A foreman is the main link between our clients shop floor team and management team. The foreman is responsible for the team’s day to day activities, ensuring smooth and efficient performance and achievement of goals. The foreman should handle the day to day challenges and work under the direction of the Service Operations Manager to provide direction to the shop floor engineering team.
Give toolbox talks and actively raise safe systems of work including risk assessments, embracing the company’s core value of 'Safety First’;
Investigate near misses, accidents and quality issues with a focus on root cause analysis;
Supervise the activities of the industrial workshop facility with direct accountability for labour, materials, plant and equipment;
Monitor stock levels of consumables and equipment;
Chair workshop floor meetings, motivating and driving the team, working to a project plan and budget;
Ensure legible audit trail in line with defined quality and manufacturing procedures, e.g. weld maps, weld logs and root cards;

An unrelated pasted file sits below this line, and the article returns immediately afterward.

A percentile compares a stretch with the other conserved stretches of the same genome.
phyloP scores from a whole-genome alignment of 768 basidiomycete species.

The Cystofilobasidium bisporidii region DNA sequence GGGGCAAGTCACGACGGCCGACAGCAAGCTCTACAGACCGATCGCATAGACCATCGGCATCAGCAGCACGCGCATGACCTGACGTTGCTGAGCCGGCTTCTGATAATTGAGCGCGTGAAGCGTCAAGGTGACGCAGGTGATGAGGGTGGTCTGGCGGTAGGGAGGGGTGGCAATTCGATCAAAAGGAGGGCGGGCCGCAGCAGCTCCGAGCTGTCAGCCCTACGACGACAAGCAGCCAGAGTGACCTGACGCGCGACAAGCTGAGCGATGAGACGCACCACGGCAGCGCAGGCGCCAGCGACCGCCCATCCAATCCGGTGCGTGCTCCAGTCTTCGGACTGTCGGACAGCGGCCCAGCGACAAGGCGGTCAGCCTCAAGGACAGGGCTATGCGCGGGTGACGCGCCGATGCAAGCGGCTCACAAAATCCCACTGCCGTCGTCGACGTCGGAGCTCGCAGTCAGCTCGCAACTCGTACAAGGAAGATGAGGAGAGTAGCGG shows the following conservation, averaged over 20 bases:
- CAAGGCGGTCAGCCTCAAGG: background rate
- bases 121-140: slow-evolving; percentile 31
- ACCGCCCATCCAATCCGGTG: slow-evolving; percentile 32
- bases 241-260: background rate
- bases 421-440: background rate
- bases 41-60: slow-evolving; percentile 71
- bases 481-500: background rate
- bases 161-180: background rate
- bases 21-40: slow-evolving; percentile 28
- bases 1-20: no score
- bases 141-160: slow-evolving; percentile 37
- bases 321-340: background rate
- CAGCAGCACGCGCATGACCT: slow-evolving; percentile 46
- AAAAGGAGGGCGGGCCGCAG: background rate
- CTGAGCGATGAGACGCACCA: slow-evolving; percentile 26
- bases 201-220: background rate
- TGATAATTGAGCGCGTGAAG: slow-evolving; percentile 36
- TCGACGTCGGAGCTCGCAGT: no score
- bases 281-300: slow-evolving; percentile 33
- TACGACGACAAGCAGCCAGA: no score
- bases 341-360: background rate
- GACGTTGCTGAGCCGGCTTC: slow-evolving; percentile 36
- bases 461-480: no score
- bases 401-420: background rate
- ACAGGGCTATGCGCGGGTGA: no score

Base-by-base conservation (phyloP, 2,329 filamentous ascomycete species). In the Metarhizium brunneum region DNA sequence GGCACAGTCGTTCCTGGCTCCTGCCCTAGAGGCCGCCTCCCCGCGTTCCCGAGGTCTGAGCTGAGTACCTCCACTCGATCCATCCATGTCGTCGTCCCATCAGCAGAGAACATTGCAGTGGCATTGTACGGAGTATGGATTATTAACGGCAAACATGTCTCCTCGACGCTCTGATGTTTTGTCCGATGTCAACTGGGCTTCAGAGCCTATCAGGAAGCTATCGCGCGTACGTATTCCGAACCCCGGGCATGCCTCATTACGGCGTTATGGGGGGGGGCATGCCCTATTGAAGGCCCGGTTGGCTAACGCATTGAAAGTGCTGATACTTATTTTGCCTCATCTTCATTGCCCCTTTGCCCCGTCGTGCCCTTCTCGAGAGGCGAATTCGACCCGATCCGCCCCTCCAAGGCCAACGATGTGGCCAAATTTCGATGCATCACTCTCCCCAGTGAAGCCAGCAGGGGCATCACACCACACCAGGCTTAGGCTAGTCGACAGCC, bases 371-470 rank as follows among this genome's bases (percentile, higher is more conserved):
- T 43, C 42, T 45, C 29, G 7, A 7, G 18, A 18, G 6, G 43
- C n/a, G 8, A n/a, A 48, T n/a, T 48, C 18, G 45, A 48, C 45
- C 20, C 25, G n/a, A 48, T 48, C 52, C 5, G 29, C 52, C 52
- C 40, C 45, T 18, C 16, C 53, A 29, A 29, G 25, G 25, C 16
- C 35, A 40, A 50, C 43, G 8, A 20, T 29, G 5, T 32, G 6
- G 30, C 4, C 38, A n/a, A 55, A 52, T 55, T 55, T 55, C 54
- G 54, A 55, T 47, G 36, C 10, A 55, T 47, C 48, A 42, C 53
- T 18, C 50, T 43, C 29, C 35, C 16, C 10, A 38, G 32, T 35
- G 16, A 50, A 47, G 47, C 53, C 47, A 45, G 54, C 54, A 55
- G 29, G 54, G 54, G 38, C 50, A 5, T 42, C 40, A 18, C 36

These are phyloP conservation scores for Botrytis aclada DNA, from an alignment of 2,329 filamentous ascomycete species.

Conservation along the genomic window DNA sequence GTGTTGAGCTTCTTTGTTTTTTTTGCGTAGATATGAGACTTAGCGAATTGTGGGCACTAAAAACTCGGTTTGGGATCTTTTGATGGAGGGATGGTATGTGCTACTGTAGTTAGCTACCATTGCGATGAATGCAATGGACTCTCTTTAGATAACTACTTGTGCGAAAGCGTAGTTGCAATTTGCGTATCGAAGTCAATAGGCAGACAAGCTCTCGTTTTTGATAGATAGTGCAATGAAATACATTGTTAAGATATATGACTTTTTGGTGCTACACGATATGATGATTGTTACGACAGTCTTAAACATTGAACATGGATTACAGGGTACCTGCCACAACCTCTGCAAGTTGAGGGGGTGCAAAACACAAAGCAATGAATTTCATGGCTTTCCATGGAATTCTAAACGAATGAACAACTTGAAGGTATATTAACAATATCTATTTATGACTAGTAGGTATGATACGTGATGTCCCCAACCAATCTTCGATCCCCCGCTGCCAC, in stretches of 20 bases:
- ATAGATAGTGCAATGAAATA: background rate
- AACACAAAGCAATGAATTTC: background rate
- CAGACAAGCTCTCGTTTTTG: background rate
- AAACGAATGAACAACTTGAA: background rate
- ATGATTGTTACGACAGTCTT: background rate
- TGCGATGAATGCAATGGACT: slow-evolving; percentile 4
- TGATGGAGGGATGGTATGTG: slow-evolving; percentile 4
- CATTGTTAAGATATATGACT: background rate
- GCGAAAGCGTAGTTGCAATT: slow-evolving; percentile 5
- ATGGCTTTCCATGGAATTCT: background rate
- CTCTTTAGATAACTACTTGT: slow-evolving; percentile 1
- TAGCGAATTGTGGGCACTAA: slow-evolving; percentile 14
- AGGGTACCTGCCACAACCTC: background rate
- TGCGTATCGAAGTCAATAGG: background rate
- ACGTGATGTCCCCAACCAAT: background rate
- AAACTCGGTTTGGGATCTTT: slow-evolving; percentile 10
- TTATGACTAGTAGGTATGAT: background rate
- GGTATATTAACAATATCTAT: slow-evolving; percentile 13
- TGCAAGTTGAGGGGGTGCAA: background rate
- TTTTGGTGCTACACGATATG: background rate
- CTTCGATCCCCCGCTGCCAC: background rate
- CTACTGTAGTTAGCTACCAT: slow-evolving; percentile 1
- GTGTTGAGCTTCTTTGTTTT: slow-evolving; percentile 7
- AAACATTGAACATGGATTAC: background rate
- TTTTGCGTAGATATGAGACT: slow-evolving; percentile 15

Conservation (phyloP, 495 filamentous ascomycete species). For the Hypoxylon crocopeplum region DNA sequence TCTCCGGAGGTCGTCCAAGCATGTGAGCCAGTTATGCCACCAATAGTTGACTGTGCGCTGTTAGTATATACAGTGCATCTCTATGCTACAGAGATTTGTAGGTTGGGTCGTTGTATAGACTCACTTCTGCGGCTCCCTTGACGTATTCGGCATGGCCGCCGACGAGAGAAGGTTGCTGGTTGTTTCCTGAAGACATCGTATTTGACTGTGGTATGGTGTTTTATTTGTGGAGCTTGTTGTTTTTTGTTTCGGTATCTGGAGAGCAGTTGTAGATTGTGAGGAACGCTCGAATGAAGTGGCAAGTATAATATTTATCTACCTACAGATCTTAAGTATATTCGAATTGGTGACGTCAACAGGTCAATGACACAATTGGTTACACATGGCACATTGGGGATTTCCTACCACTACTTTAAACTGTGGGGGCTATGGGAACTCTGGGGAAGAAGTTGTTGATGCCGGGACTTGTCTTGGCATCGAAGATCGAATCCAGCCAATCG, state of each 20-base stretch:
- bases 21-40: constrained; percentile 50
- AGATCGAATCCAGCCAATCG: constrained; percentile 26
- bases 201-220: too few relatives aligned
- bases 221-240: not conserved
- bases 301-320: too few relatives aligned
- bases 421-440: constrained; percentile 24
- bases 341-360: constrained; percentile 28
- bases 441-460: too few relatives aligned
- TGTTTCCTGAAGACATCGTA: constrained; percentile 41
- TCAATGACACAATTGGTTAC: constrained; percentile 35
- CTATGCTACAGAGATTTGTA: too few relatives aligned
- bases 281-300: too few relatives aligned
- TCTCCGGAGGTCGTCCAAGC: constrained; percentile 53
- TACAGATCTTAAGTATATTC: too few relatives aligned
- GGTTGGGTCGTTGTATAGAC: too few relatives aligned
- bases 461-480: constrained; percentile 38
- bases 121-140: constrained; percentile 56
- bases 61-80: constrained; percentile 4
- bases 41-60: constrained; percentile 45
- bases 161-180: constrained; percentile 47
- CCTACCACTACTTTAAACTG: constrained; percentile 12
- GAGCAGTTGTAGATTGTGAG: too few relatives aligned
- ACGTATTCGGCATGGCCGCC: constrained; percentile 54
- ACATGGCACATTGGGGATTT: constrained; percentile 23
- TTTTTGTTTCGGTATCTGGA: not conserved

Conduct inspection of equipment and monitor quality and service performance, duly raising and addressing any non-conformance;
Maintenance of tools and equipment, ensuring cleanliness and safety;
Conduct and control work, being a pillar of knowledge for the team, with the ability to provide technical training and direction to subordinates.
Dronfield is a town in North East Derbyshire, England, which includes Dronfield Woodhouse and Coal Aston. It lies in the valley of the River Drone between Chesterfield and Sheffield. The Peak District National Park is three miles (4.8 km) to the west. The name means open land infested with drones (male bees).
The town existed before the 1086 Domesday Book, and has a 13th-century parish church. In 1662, Charles II granted the town a market, although this later ceased. The industrial history of the town includes coal mining, the wool trade, the production of soap and steel, and engineering. Today a range of manufacturing firms still operate in the town.
Dronfield's population increased dramatically in the post-war years from 6,500 in 1945 to its current size of just over 21,000.
The football ground to the north of the town is currently the home of Sheffield F.C., the world's oldest football club.